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December 2015

by A. Nora Long Barbra. Bette (and Bette). Bernadette. Beyoncé.Women of stage, screen, and song who live so large in popular imagination they are known by their first names alone (and I’ve just named the Bs). These women have achieved a rarified status with legions of fans world-wide, but their elevation to the divine is often owed to a

Alpha Kappa Alpha Sorority sisters, circa 1940s. Via: https://youtu.be/zQ1-V0WKTcU Colorism: From Roots to Product by Ciera-Sadé Wade “That high yellow gone to waste on you.”“Well, you so black you need to get back.” Colorism is one of the many weapons the women of Miss Mary’s Press N’ Curl use against one another in Katori Hall’s Saturday Night/Sunday Morning. The prejudice against those with dark

A beauty shop circa 1940's. Via: https://farm8.staticflickr.com/7193/13918979618_43169c95b8_b.jpg Shop Talk: Politics of the Black Beauty Shop by A. Nora Long Community center, information station, haven; beauty shops in the African-American community have always been more than a place to get your hair done. One of the few businesses dominated by black women, the black beauty shop proved Depression-proof and weathered wars only to falter

By Eliza Sanchez, Marketing Assistant 1) It's the longest running TV comedy -- ever!The Simpsons has conquered the feat in terms of both seasons (27) and episodes (574+), and has been delighting TV audiences since 1989. photo via: http://kinographics.blogspot.com/2011/10/evolution-of-simpsons.html Fun Fact: In its run, The Simpsons has won 32 Emmy Awards and 83 Nominations, and the 1996 Peabody Award 2) In 1998/99, Time magazine listed Bart Simpson

Last night the Boston theatre community celebrated the 2015 IRNE (Independent Reviewers of New England) Awards at the Cyclorama in the South End. Henry Lussier, Director of Marketing, checking out the program It was a pleasure to be surrounded by so many of the talented actors, artists and administrators who create a season full of diverse and engaging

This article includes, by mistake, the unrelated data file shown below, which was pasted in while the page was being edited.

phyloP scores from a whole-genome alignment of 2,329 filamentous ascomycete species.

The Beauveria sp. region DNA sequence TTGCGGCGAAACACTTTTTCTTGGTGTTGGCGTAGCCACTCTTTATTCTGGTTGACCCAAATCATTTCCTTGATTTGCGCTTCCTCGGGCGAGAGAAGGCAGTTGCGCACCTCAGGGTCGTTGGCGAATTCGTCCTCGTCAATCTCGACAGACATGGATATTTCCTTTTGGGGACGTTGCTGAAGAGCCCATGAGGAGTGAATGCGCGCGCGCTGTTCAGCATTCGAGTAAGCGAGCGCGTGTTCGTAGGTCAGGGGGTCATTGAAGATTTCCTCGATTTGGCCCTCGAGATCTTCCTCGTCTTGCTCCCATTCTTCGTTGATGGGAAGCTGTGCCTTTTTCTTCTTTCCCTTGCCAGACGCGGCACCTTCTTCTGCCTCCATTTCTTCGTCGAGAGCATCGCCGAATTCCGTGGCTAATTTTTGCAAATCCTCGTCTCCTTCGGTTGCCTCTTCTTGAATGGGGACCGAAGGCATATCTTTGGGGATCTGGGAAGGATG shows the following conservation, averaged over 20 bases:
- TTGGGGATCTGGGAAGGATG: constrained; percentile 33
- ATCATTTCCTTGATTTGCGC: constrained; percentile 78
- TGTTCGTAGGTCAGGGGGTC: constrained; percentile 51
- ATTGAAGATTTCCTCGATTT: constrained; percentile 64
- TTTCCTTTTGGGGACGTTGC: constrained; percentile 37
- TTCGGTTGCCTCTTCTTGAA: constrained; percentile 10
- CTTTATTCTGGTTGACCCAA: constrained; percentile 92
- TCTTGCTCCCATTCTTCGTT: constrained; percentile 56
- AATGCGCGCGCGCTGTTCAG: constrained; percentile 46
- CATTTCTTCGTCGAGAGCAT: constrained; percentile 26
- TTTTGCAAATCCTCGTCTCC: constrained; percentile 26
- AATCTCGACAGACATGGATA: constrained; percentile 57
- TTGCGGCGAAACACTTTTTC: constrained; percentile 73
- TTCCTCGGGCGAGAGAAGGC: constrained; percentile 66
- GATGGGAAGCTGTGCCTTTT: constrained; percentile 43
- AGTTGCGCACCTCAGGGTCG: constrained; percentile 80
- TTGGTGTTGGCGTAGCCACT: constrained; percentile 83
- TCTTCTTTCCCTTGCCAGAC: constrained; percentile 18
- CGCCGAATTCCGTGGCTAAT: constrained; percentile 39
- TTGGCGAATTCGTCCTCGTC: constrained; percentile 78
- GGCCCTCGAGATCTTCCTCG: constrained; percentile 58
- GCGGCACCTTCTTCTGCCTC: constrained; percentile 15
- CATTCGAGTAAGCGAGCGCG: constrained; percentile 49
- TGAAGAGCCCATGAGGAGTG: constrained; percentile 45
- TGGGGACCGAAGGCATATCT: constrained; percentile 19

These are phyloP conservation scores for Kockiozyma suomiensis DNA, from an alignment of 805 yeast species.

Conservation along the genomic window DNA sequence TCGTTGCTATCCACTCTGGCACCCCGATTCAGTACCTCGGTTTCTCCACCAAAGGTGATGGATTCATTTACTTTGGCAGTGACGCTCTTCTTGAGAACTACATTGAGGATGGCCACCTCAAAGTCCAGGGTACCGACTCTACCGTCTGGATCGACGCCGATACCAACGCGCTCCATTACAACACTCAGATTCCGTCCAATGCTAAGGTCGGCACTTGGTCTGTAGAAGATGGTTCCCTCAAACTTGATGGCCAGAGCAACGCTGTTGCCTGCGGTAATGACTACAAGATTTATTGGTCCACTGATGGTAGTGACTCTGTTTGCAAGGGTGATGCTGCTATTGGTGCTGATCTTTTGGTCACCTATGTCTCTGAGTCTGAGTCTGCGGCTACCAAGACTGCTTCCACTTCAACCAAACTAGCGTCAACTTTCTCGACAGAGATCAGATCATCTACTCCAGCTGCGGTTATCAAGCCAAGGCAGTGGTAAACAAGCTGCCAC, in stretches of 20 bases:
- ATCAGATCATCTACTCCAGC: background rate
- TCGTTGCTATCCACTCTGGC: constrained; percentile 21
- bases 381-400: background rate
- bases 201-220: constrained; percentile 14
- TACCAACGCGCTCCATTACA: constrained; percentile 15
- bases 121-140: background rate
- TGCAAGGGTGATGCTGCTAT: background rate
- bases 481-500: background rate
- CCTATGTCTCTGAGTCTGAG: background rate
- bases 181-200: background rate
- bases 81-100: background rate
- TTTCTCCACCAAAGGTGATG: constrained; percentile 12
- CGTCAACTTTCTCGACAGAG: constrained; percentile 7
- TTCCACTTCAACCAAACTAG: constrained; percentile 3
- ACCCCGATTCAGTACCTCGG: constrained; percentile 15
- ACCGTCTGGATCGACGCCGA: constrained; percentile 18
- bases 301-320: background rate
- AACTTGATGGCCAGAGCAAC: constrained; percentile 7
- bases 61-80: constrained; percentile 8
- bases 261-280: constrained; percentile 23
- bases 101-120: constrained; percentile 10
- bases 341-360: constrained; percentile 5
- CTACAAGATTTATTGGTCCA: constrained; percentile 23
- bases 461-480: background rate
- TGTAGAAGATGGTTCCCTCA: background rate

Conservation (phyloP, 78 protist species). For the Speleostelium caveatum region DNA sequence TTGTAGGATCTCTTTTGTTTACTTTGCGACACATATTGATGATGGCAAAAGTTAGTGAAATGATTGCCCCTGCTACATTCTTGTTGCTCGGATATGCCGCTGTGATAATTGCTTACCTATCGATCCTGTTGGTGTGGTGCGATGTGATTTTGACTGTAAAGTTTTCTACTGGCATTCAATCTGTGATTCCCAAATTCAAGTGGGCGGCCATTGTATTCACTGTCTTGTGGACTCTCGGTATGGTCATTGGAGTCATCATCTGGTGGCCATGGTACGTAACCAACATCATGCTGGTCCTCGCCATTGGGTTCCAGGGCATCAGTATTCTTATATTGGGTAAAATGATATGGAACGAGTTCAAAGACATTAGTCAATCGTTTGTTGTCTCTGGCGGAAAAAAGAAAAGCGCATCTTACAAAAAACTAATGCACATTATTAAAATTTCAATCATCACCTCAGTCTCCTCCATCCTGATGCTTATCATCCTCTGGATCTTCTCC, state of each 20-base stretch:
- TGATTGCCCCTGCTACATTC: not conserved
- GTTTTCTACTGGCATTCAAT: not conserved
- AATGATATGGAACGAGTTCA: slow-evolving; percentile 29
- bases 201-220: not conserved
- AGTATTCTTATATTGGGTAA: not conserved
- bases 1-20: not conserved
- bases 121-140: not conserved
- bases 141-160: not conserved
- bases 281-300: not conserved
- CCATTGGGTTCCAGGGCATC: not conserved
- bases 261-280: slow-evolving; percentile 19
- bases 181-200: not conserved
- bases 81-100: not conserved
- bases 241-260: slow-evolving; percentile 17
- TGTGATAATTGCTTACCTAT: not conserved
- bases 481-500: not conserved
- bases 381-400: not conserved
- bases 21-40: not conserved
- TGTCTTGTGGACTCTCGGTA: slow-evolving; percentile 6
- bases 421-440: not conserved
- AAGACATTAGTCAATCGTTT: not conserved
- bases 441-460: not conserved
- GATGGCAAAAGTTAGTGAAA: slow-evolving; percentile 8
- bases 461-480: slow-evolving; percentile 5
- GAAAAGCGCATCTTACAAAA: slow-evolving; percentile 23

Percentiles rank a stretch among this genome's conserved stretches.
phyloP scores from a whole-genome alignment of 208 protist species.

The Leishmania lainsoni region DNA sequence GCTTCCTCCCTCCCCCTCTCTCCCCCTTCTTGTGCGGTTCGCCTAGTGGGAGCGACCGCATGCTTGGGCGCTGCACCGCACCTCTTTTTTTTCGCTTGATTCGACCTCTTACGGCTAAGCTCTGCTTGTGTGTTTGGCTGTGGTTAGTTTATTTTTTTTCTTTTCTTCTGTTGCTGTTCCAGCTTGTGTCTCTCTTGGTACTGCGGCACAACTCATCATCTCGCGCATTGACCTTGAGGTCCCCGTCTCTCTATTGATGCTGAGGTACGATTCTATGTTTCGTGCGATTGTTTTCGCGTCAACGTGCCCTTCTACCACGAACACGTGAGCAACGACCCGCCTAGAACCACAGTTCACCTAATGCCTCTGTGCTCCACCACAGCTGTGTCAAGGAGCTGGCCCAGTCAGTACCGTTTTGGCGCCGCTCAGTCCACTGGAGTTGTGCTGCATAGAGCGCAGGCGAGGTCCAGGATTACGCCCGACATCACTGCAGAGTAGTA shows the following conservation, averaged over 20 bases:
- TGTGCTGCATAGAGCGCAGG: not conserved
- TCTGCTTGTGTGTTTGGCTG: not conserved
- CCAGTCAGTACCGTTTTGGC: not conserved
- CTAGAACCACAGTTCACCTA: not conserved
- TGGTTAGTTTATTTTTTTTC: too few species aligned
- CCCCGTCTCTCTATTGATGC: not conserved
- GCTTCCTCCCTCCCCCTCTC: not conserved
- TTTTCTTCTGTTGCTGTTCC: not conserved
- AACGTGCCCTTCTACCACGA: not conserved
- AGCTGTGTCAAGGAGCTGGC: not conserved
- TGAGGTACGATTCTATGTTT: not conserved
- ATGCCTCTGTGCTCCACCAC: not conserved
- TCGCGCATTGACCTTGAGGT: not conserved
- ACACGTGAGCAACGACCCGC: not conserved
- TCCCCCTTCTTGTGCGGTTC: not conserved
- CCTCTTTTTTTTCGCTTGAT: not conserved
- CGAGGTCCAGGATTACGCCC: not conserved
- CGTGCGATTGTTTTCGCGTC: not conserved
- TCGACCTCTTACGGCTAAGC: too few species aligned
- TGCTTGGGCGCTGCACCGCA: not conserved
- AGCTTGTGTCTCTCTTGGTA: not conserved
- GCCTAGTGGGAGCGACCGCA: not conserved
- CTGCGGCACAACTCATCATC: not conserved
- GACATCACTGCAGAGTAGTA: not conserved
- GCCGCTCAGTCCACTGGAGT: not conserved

By Eliza Sanchez, Marketing Assistant City of Angels (playing now through May 2nd, Get Tickets) is a jazzy, brassy musical comedy spoof of Film Noir and 1940's Hollywood. A favorite staple of the Film Noir genre is the Femme Fatale. You'll find this classic character in City of Angels as Alaura Kingsley, played by Samatha Richert*. Besides the devious

Lynn Nottage, playwright of Intimate Apparel, on stageat The Lyric Stage Company of Boston fromFeb. 13th - Mar. 14th.  When Intimate Apparel playwright Lynn Nottage was cleaning out her grandmother's house, she discovered an old photograph of her great-great grandmother. She started at the New York Public Library and what she uncovered about her family history was woven into her play Intimate Apparel. The photo was

PBS’s “News Hour with Jim Lehrer” paid tribute to Molly Ivins on her death by re-airing her survey of Texas Art – or “Ort,” as they say. The broadcast features Molly’s signature wit and Texan witticisms that lovingly jab at her home state. https://youtu.be/XKckRXKRmRg Red Hot Patriot: The Kick-Ass Wit of Molly Ivins runs from Jan. 2- Jan. 31st. Great seats

Molly writes about the 2006 Texas Gubernatorial debate, featuring Governor “Good Hair” Perry. “I sacrificed an hour Friday evening to watch the Texas gubernatorial debate on your behalf, since I knew none of you would do it,” she writes.  If only Molly would preview all of our debates for us. The Not-So-Great Texas Gubernatorial Debate, by Molly Ivins "AUSTIN, Texas —